Pulmonary and Critical Care Medicine

Physician Photo

Barry S. Shea, MD

  • Phone: 617-726-1721
Pulmonary and Critical Care Medicine
Department of Medicine


  • Critical Care Center
  • Medical Intensive Care Unit
  • Cardiac Intensive Care Unit
Clinical Interests
Pulmonary Fibrosis
Lung injury
Critical care
Interstitial lung disease
Boston: Massachusetts General Hospital
Medical Education
MD, Tufts University School of Medicine
Residency, Cornell University Medical Center
Fellowship, Cornell University Medical Center
Fellowship, Massachusetts General Hospital
Board Certifications
Pulmonary Disease, American Board of Internal Medicine
Critical Care Medicine, American Board of Anesthesiology
Patient Age Group
Accepting New Patients


Dr. Shea's primary research objective is to achieve better understanding of the biological mechanisms underlying the development of pulmonary fibrosis, with the hope that such knowledge will lead to new therapies for fibrotic lung diseases.  Idiopathic pulmonary fibrosis (IPF), the quintessential fibrotic lung disease, is in dire need of scientific breakthroughs.  IPF is a disease of unknown etiology characterized by progressive scar formation in the lungs, leading to impaired lung function, difficulty breathing, and in many cases death.  The therapeutic options for patients with IPF and other forms of pulmonary fibrosis are limited.  Dr. Shea's basic science research is currently focused on two lysophospholipid mediators, lysophosphatidic acid (LPA) and sphingosine 1-phosphate (S1P), which appear to be critical regulators of the development of lung fibrosis.  Dr. Shea has also established a translational research program in interstitial lung diseases (ILDs) at MGH, the primary goals of which are to 1) identify potential biomarkers which may predict disease progression in IPF and other ILDs and 2) discover novel pathways involved in the pathogenesis of lung fibrosis.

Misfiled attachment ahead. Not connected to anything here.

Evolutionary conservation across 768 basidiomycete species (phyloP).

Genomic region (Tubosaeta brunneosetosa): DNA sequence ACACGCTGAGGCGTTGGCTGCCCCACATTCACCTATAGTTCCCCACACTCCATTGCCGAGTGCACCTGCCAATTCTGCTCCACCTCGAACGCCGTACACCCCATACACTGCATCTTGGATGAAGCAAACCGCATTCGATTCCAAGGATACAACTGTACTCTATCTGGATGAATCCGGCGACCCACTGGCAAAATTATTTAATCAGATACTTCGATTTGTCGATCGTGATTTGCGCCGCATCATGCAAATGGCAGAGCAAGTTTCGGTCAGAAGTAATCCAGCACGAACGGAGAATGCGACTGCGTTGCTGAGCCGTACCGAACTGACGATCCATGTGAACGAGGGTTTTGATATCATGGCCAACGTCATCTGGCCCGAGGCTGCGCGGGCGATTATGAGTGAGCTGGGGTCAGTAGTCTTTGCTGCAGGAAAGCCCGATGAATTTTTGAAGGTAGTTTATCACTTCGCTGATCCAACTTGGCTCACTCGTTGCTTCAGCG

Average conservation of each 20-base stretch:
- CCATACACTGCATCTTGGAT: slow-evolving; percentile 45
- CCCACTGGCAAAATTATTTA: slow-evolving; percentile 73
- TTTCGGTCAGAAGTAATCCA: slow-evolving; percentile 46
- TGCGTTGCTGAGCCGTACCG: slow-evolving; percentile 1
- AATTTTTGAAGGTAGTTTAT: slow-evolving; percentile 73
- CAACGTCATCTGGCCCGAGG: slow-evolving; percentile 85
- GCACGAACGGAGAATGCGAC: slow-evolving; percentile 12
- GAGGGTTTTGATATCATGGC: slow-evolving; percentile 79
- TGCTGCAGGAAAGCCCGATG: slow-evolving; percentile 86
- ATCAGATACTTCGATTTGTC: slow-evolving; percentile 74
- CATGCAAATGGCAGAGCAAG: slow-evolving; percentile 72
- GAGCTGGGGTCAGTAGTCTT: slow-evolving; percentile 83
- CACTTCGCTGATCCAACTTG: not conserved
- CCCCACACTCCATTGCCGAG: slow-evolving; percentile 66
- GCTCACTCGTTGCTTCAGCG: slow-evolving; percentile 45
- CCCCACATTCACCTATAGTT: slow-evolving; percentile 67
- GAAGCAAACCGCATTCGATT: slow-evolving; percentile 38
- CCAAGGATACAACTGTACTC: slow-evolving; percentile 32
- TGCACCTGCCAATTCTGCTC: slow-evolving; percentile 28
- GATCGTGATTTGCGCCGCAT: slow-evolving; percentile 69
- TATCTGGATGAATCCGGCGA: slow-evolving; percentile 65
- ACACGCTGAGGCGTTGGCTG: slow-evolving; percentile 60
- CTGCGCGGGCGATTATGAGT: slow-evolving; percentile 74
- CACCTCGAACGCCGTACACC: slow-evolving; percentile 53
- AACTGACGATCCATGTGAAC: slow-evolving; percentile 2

Tager AM, LaCamera P*, Shea BS*, Campanella GK, Selman M, Zhao Z, Polosukhin V, Wain J, Karimi-Shah BA, Kim ND, Hart WK, Pardo A, Blackwell TS, Xu Y, Chun J, Luster AD. The lysophosphatidic acid receptor LPA1 links pulmonary fibrosis to lung injury by mediating fibroblast recruitment and vascular leak. Nat Med 2008;14(1):45-54.

Shea BS, Brooks SF, Fontaine BA, Chun J, Luster AD, Tager AM. Prolonged exposure to sphingosine 1-phosphate receptor-1 agonists exacerbates vascular leak, fibrosis, and mortality after lung injury. Am J Resp Cell Mol Biol 2010;43(6):662-73.

Liu F, Mih JD, Shea BS, Kho AT, Sharif AS, Tager AM, Tschumperlin DJ. Feedback amplification of fibrosis through matrix stiffening and COX-2 suppression. J Cell Biol 2010;190(4):663-706.

Hariri LP, Mino-Kenudson M, Shea B, Digumarthy S, Onozato M, Yagi Y, Fraire AE, Matsubara O, Mark EJ. Distinct histopathology of acute onset or abrupt exacerbation of hypersensitivity pneumonitis. Hum Path 2012;43(5):660-8.

Shea BS and Tager AM. Role of the lysophospholipid mediators lysophosphatidic acid and sphingosine 1-phosphate in lung fibrosis. Proc Am Thorac Soc 2012;9(3):102-110.

Shea BS and Tager AM. Sphingolipid regulation of tissue fibrosis. Open Rheum 2012;6:123-9.

Pulmonary and Critical Care
55 Fruit Street
Boston, MA 02114-2696

Phone: 617-726-1721
Fax: 617-726-6878